Forex Today: Markets Affected by High Volatility
Check out our daily recap of the latest Forex and market news around the globe for Wednesday, March 25, 2020 here.
- The global coronavirus pandemic continues to increase exponentially from its epicenter in Europe and the U.S.A, with more and more countries imposing severe restrictions which are causing very significant economic damage. A global recession appears to be inevitable, with Goldman Sachs forecasting a 23% drop in U.S. GDP.
- The rate of increase in fatalities and new confirmed cases continues to grow in the epicenter with the exception of Italy, which has begun to see a slowdown in the rate of new confirmed cases, providing some hope that the lockdown is beginning to show results. Confirmed cases in the U.S.A. now put it 3rd behind only China and Italy, with over 25,000 cases now in New York City alone.
- World stock markets, especially in the U.S.A., bounced back very strongly yesterday on confirmation of the passage of a $2 trillion rescue package by the U.S. Congress.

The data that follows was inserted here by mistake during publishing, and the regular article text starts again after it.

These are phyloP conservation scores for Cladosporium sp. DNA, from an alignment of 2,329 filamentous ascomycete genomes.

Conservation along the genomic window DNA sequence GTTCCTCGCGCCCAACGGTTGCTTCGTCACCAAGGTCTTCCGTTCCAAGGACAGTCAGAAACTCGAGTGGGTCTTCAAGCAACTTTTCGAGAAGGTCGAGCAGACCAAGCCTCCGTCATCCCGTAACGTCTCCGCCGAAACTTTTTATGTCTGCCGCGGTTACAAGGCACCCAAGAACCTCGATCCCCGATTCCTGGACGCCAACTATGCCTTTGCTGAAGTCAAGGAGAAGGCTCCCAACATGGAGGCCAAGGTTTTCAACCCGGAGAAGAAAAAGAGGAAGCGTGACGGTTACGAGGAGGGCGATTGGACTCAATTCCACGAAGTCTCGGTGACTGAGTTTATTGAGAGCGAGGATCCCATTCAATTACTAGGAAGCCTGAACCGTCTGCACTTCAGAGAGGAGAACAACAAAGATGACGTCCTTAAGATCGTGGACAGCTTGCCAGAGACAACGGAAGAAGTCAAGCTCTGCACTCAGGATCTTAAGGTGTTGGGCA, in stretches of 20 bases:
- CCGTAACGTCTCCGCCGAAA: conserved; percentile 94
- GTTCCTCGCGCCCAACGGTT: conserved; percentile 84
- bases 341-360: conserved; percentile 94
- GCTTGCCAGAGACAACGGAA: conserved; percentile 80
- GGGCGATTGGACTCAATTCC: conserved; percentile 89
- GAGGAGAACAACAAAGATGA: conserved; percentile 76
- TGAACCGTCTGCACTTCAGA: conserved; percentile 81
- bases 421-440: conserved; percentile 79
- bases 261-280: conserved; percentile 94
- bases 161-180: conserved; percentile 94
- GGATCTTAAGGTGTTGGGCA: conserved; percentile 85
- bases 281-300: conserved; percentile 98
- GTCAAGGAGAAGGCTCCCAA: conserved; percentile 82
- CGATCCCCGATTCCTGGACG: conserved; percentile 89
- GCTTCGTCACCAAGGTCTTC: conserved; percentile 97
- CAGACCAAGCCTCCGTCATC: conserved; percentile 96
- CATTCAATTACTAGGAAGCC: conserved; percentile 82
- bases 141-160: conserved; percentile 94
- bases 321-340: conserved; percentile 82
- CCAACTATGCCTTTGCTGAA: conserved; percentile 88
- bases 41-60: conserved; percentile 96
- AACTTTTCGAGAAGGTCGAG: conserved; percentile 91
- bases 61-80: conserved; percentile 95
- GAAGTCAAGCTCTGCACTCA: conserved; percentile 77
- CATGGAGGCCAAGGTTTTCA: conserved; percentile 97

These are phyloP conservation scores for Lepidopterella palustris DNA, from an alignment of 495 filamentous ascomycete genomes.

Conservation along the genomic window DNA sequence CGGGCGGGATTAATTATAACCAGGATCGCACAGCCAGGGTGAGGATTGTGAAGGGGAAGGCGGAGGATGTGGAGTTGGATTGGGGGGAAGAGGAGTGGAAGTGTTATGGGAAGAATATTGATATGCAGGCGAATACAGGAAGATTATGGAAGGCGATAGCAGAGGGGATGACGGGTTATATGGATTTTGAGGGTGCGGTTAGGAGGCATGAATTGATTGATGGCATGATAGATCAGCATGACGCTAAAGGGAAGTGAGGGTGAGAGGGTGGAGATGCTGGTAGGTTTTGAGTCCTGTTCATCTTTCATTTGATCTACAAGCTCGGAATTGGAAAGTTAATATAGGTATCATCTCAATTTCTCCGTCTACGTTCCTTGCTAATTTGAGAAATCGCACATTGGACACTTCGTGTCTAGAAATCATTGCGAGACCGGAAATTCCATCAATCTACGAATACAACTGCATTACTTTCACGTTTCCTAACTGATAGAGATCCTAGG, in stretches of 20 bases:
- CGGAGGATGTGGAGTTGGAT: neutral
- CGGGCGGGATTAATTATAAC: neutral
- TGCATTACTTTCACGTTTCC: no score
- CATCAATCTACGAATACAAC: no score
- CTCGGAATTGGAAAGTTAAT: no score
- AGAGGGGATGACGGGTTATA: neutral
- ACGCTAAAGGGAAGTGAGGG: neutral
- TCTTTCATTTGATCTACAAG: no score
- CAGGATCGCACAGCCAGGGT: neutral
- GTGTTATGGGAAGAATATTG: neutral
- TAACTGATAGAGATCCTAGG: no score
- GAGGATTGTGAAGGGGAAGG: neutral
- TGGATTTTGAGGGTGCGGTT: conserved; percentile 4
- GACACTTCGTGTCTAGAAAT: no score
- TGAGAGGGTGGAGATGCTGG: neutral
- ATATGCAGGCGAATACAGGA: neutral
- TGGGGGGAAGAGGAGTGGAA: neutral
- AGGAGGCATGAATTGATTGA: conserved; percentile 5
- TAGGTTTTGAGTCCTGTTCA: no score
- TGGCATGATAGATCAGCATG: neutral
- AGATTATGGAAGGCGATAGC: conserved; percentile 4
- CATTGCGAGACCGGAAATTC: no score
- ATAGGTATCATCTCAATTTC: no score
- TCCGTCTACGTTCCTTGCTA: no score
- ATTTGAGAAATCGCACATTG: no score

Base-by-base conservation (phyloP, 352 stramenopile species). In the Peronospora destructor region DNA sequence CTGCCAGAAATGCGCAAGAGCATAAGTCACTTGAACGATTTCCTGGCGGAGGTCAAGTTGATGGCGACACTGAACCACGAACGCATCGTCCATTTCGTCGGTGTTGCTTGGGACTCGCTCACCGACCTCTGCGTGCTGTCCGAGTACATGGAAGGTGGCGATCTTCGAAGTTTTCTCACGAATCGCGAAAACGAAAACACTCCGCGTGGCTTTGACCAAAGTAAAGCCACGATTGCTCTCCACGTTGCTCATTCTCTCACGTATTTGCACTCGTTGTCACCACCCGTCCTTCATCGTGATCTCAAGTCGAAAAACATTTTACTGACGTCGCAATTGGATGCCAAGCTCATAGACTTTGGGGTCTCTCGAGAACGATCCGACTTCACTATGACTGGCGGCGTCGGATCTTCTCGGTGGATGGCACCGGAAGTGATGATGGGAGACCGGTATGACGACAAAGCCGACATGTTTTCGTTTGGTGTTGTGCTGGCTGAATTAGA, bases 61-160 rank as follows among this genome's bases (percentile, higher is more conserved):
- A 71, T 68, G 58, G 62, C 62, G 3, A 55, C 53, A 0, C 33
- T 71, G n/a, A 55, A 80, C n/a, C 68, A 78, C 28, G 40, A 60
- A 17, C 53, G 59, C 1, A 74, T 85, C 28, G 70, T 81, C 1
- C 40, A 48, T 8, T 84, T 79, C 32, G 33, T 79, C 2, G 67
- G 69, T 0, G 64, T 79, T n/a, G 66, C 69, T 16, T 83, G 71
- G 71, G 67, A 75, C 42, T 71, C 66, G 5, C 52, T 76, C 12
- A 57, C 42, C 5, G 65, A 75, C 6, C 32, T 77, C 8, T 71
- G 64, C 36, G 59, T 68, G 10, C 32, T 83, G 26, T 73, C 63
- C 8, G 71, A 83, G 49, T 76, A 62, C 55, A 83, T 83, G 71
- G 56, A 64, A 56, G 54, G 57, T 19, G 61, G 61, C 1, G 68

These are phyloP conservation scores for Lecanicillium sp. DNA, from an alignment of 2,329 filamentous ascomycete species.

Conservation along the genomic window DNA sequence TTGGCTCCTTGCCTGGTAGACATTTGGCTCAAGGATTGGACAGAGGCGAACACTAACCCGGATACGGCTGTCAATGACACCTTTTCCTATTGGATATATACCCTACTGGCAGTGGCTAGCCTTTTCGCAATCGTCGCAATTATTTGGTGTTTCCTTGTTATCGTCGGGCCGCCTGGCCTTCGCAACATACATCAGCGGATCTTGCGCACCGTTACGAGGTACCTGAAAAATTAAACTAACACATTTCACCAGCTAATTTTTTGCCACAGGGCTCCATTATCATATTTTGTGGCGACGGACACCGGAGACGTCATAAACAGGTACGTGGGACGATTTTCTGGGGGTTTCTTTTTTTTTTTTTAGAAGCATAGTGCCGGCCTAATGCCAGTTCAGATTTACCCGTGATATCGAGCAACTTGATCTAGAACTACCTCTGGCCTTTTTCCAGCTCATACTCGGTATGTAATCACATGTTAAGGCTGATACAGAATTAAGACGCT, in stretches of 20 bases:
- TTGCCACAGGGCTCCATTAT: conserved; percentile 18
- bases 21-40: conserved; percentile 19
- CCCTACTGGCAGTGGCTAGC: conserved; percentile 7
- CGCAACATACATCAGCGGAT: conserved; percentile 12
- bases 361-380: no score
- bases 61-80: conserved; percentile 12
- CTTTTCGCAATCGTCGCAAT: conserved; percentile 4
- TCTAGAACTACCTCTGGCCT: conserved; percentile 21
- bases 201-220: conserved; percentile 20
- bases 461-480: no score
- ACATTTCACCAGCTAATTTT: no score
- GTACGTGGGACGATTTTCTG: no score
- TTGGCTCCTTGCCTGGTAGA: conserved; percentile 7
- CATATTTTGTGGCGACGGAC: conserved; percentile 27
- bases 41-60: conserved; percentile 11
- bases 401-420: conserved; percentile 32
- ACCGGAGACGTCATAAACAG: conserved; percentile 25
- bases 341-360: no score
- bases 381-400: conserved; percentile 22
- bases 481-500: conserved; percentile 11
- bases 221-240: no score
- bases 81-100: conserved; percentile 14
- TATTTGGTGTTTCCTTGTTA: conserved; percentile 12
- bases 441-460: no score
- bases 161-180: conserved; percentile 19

- The Dow Jones Industrial Average made its strongest daily rise since 1933. The long-term trend in stocks is bearish, but there is a chance we may have seen the bottom of this bear market in stocks.
- The Australian and Canadian Dollars have the most short-term strength today of all currencies, while the Japanese Yen is the weakest currency. We might be seeing the start of a trend change, or just a short-term pull-back in the dominant long-term trends.
- The Australian Dollar, the British Pound, WTI Crude Oil and Silver all hit multi-year lows last week.
- Markets are affected by very high volatility, and plummeting consumer demand. This provides opportunities for traders, but close monitoring of trades on short time frames is very advisable due to the strength and speed of price movements.
- The key factor in markets today will likely be how the U.S. Treasury and Administration continue to tackle the crisis, with tension building over those such as President Trump who seem more concerned with the potential damage from the economic shutdown than with the immediate damage from the pandemic.